Although the successful test of the long model was a major milestone, it is only one of several steps needed to fully qualify the new technology for use in the LHC. One goal is to further increase the field gradient in the long quadrupole, both to explore the limits of the technology and to reproduce the performance levels demonstrated in short models. A second goal is to address other critical accelerator requirements, such as field quality and alignment, through a new series of models with an even larger aperture (120 millimeters).
The long quadrupole shell magnet’s conductor – high-performance niobium-tin wire meeting stringent requirements – was manufactured by Oxford Superconducting Technology of New Jersey. The wire was cabled and insulated at Berkeley Lab and qualified at Brookhaven and Fermilab. The superconducting coils were wound at Fermilab and underwent high temperature reaction at Brookhaven and Fermilab, and their instrumentation was completed at Berkeley Lab. The magnet supporting structure was designed and pre-assembled at Berkeley Lab. The final magnet assembly was done at Berkeley Lab, and the cold test was performed at Fermilab’s Vertical Magnet Test Facility.
The Long Quadrupole task leaders are, for coil fabrication, Fred Nobrega of Fermilab and Jesse Schmalzle of Brookhaven; for the supporting structure and magnet assembly, Paolo Ferracin of Berkeley Lab; for instrumentation and quench protection, Helene Felice of Berkeley Lab; and for test preparations and test, Guram Chlachidze of Fermilab. Peter Wanderer of Brookhaven led the effort during its most critical phase and was recently succeded by GianLuca Sabbi of Berkeley Lab, head of the LARP magnet research and development program.
LARP at Brookhaven
Left to Right: Fred Nobrega and Giorgio Ambrosio from Fermilab, and Mike Anerella, Glenn Jochen, and Jesse Schmalzle from Brookhaven check a coil for the long quadrupole magnet.
As part of LARP, Brookhaven Lab played an essential role in developing magnets made of niobium tin – a material that retains its superconducting properties at higher temperatures than niobium titanium, the material that’s used in RHIC and in today’s LHC magnets, making it more tolerant of the increased beam heating that will accompany increases in the LHC luminosity.
“The colder you want an environment, the bigger and more expensive the refrigeration system needed to cool it,” said Peter Wanderer, the head of Brookhaven’s Superconducting Magnet Division. “But if you replace the niobium titanium magnets in the LHC with niobium tin magnets, the accelerator will be able to reach higher luminosities with a relatively smaller refrigeration system.”
Niobium tin has great potential as a material for magnets, but it requires extensive preparation before it can function as a superconductor and operate in the stressful environment of the LHC. Brookhaven was a key player in preparing this new material for its use in the magnet recently tested at Fermilab.
“First, you have to react it,” Wanderer said. “You heat it to 650 degrees Celsius for two days. This is part of a two-week cycle of slowly increasing and decreasing temperatures. That reaction converts a special mixture of materials, such as niobium tin, into a superconductor.”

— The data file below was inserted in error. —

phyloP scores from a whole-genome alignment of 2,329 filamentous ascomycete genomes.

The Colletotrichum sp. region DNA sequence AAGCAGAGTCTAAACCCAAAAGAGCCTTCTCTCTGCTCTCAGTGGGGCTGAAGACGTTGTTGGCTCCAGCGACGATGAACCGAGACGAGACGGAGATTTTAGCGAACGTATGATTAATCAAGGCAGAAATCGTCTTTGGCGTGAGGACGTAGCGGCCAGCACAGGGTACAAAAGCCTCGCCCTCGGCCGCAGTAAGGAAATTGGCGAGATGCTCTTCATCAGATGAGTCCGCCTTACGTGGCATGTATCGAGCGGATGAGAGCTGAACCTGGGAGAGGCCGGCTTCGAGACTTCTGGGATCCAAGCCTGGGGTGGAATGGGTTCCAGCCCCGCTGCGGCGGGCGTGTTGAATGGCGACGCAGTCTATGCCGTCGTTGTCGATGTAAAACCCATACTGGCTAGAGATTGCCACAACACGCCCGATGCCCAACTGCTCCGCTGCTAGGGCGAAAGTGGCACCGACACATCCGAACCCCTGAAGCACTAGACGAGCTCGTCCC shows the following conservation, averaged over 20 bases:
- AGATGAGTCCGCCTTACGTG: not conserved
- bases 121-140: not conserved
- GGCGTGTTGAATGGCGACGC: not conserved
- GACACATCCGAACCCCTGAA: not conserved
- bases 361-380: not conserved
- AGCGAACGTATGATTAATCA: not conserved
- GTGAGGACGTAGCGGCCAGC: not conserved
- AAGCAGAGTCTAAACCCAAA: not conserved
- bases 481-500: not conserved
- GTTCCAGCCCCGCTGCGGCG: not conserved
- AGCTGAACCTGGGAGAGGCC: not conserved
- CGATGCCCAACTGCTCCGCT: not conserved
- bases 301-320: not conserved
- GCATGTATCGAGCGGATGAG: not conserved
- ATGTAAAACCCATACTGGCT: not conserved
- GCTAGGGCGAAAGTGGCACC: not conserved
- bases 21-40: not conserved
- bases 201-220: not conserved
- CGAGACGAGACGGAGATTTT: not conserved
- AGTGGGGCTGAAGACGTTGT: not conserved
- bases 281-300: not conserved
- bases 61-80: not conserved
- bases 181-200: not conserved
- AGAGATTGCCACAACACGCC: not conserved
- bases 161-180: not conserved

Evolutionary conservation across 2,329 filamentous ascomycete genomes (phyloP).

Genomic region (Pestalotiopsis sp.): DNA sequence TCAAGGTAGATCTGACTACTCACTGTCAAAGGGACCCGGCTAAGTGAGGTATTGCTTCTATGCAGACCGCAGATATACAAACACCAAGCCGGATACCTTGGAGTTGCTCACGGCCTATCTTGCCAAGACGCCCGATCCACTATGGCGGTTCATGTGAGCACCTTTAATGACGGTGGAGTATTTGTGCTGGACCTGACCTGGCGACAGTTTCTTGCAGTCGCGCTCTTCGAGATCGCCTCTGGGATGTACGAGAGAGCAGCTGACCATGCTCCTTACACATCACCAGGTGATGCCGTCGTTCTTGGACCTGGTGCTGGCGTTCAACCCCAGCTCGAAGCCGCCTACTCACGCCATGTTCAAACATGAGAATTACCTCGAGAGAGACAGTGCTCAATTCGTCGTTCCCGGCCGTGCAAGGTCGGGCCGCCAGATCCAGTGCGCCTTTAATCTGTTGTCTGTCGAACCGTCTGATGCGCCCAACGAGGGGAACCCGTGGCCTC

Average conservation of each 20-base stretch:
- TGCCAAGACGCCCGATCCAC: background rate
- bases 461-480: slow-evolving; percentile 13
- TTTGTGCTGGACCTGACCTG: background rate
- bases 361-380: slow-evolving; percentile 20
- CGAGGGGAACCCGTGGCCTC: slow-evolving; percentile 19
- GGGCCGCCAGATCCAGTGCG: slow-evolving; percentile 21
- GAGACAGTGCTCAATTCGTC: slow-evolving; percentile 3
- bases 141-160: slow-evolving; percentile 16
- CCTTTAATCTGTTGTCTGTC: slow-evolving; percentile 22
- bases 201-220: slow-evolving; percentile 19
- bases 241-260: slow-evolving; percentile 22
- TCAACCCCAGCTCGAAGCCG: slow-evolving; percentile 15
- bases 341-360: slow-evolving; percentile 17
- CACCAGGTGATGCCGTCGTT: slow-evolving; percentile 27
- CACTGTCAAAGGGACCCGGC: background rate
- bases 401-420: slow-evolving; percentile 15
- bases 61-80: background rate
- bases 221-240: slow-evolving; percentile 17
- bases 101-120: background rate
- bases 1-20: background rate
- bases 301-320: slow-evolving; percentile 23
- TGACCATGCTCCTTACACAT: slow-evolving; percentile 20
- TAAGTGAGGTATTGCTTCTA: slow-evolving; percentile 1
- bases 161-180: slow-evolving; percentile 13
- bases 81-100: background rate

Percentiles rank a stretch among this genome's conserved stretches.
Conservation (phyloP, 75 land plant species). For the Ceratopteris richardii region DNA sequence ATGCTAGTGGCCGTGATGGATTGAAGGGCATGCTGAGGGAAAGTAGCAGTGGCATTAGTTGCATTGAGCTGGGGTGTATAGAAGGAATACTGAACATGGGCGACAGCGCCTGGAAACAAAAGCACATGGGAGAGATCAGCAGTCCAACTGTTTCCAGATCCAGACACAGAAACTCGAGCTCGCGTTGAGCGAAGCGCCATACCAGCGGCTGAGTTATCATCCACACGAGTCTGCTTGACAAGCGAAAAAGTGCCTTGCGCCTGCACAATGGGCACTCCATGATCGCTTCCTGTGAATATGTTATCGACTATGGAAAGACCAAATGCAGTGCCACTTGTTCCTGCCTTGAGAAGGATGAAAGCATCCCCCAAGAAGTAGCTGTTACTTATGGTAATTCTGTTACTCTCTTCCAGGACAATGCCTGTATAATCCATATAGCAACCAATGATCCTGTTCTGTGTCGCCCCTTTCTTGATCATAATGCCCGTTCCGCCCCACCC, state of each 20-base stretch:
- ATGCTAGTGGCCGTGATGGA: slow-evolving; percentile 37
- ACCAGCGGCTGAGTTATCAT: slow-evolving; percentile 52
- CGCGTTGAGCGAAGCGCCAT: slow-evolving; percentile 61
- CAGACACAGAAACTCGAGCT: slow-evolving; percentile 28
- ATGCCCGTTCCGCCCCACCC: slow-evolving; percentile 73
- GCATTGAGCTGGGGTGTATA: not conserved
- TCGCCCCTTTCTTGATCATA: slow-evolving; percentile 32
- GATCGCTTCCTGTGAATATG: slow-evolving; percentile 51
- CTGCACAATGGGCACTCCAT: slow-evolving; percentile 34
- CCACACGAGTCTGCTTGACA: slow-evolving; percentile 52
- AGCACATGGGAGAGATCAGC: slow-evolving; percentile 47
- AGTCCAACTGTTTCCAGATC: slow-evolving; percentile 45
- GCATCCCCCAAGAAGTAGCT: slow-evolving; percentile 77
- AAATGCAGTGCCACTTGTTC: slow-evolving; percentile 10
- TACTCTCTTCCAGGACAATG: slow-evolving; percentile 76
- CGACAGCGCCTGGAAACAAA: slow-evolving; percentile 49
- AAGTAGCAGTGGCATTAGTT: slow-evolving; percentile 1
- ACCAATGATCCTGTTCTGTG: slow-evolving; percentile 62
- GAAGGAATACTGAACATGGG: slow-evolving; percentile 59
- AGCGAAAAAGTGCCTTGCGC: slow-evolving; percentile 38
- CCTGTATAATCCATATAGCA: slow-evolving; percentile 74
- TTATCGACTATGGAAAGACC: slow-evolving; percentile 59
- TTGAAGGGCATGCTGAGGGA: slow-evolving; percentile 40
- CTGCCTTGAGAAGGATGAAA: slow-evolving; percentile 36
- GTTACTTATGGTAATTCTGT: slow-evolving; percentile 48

The reacted niobium tin is brittle. Thus, the next step in its preparation is the addition of an epoxy to hold the brittle material together so it doesn’t bend and break, a process called vacuum impregnation. Magnet coils were reacted and impregnated at both Brookhaven and Fermilab. The two labs kept in constant communication to ensure that collaborating scientists prepared their materials in precisely the same manner.
”LARP could not have reached this recent milestone without the dedicated cooperation of scientists across the country,” Wanderer said.
Brookhaven National Laboratory is operated and managed for DOE's Office of Science by Brookhaven Science Associates and Battelle. Visit Brookhaven Lab's electronic newsroom for links, news archives, graphics, and more: http://www.bnl.gov/newsroom.
Fermilab is a U.S. Department of Energy Office of Science national laboratory, operated under contract by the Fermi Research Alliance, LLC. The U.S. Department of Energy Office of Science is the nation's single-largest supporter of basic research in the physical sciences. Visit Fermilab’s website at http://www.fnal.gov.
Lawrence Berkeley National Laboratory is a U.S. Department of Energy national laboratory located in Berkeley, California. It conducts unclassified scientific research for DOE’s Office of Science and is managed by the University of California. Visit our News Center at http://newscenter.lbl.gov.
SLAC National Accelerator Laboratory is a multi-program laboratory exploring frontier questions in photon science, astrophysics, particle physics and accelerator research. Located in Menlo Park, California, SLAC is operated by Stanford University for the U.S. Department of Energy Office of Science. SLAC's website is http://www.slac.stanford.edu/.
CERN, the European Organization for Nuclear Research, is the world’s leading laboratory for particle physics. It has its headquarters in Geneva. At present, its Member States are Austria, Belgium, Bulgaria, the Czech Republic, Denmark, Finland, France, Germany, Greece, Hungary, Italy, Netherlands, Norway, Poland, Portugal, Slovakia, Spain, Sweden, Switzerland and the United Kingdom. India, Israel, Japan, the Russian Federation, the United States of America, Turkey, the European Commission and UNESCO have Observer status.
2009-1547 | INT/EXT | Newsroom